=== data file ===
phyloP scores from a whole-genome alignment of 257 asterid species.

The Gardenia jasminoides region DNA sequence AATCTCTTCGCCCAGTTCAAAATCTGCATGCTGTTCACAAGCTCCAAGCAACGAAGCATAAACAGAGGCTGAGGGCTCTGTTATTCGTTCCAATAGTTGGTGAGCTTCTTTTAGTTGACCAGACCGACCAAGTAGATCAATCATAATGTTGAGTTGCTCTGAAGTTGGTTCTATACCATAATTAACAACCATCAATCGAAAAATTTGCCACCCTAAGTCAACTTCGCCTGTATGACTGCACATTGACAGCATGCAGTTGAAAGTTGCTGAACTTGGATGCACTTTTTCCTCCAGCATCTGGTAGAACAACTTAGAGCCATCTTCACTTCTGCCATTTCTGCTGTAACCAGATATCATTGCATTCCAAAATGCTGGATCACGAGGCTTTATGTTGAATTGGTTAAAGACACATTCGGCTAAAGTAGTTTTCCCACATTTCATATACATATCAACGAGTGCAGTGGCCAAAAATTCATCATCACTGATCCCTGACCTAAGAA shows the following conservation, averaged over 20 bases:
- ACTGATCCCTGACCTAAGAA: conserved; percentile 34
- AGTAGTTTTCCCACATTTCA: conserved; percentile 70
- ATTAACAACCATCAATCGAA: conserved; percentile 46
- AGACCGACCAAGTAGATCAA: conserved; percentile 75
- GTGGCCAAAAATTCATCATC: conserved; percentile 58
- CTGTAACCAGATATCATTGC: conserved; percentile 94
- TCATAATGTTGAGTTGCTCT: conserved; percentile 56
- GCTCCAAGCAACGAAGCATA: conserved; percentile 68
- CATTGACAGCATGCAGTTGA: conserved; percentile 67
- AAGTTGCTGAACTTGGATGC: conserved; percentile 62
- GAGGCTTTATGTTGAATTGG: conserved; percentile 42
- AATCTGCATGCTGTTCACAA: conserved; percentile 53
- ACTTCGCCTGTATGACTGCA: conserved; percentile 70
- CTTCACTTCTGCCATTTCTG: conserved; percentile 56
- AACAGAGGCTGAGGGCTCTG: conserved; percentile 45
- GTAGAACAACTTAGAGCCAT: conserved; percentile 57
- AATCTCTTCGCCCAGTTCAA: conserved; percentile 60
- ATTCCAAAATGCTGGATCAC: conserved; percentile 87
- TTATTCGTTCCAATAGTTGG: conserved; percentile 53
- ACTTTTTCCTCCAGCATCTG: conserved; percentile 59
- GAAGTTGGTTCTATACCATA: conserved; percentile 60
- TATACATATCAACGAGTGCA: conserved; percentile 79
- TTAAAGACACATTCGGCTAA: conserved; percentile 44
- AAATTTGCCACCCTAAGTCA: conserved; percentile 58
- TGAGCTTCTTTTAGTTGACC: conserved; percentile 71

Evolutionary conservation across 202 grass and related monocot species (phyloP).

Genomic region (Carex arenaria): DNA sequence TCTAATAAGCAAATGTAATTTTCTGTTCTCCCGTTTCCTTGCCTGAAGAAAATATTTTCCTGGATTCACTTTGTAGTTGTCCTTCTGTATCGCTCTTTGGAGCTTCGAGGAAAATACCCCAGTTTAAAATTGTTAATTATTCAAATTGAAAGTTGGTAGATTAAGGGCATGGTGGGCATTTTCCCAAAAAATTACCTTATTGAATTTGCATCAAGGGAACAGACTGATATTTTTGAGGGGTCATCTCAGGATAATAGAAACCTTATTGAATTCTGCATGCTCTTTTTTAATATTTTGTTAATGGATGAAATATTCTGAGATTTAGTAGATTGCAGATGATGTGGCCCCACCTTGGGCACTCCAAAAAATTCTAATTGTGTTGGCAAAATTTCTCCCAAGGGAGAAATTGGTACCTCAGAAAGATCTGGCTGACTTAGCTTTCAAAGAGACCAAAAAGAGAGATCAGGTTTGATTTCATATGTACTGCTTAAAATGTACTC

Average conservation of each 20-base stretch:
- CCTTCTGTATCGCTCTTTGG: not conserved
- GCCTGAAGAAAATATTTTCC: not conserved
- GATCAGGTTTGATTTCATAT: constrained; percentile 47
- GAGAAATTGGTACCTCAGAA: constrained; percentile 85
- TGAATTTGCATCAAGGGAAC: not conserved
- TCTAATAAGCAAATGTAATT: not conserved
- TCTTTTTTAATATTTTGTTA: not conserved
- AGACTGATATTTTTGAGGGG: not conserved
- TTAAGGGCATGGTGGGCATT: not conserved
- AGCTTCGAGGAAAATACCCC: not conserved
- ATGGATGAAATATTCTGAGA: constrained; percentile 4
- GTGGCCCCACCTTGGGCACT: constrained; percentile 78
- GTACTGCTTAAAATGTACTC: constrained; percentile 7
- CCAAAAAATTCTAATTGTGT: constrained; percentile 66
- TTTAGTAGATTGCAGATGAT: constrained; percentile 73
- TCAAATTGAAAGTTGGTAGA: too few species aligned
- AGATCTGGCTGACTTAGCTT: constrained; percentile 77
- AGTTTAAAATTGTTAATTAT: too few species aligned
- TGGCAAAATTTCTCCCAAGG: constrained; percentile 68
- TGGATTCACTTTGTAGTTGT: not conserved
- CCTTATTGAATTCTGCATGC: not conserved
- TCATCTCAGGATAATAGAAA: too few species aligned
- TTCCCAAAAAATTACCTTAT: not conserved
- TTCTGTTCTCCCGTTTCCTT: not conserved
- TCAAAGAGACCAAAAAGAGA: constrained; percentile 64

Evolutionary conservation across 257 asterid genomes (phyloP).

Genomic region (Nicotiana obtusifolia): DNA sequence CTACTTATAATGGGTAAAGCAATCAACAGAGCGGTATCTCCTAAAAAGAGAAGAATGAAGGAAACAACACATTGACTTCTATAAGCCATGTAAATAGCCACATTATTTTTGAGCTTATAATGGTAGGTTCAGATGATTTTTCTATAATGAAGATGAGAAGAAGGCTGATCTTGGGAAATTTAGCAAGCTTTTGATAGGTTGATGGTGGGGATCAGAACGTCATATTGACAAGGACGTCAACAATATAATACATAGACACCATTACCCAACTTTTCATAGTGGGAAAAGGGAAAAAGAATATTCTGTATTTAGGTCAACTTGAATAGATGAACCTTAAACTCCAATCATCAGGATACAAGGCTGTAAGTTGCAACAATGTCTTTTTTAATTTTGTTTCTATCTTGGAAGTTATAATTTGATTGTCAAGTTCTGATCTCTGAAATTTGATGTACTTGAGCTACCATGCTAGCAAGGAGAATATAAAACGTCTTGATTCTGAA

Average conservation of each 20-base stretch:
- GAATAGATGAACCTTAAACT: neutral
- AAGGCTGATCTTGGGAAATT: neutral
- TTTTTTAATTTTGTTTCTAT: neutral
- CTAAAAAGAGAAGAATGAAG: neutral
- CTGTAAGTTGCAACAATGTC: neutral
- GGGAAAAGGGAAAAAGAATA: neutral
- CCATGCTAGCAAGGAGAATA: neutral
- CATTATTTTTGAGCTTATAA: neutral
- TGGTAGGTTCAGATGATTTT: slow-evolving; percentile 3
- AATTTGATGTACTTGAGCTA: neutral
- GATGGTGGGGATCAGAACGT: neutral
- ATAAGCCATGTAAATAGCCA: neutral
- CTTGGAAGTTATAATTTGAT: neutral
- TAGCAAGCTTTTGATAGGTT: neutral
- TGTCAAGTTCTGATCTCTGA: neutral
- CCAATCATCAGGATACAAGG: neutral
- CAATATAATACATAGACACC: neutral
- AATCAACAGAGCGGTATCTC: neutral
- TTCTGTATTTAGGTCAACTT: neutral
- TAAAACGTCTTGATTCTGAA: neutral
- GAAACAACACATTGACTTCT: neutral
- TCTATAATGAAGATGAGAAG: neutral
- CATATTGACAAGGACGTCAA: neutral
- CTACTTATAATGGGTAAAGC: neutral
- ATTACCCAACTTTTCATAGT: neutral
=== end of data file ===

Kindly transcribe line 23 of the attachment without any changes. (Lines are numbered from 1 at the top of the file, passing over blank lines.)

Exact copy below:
- GAAGTTGGTTCTATACCATA: conserved; percentile 60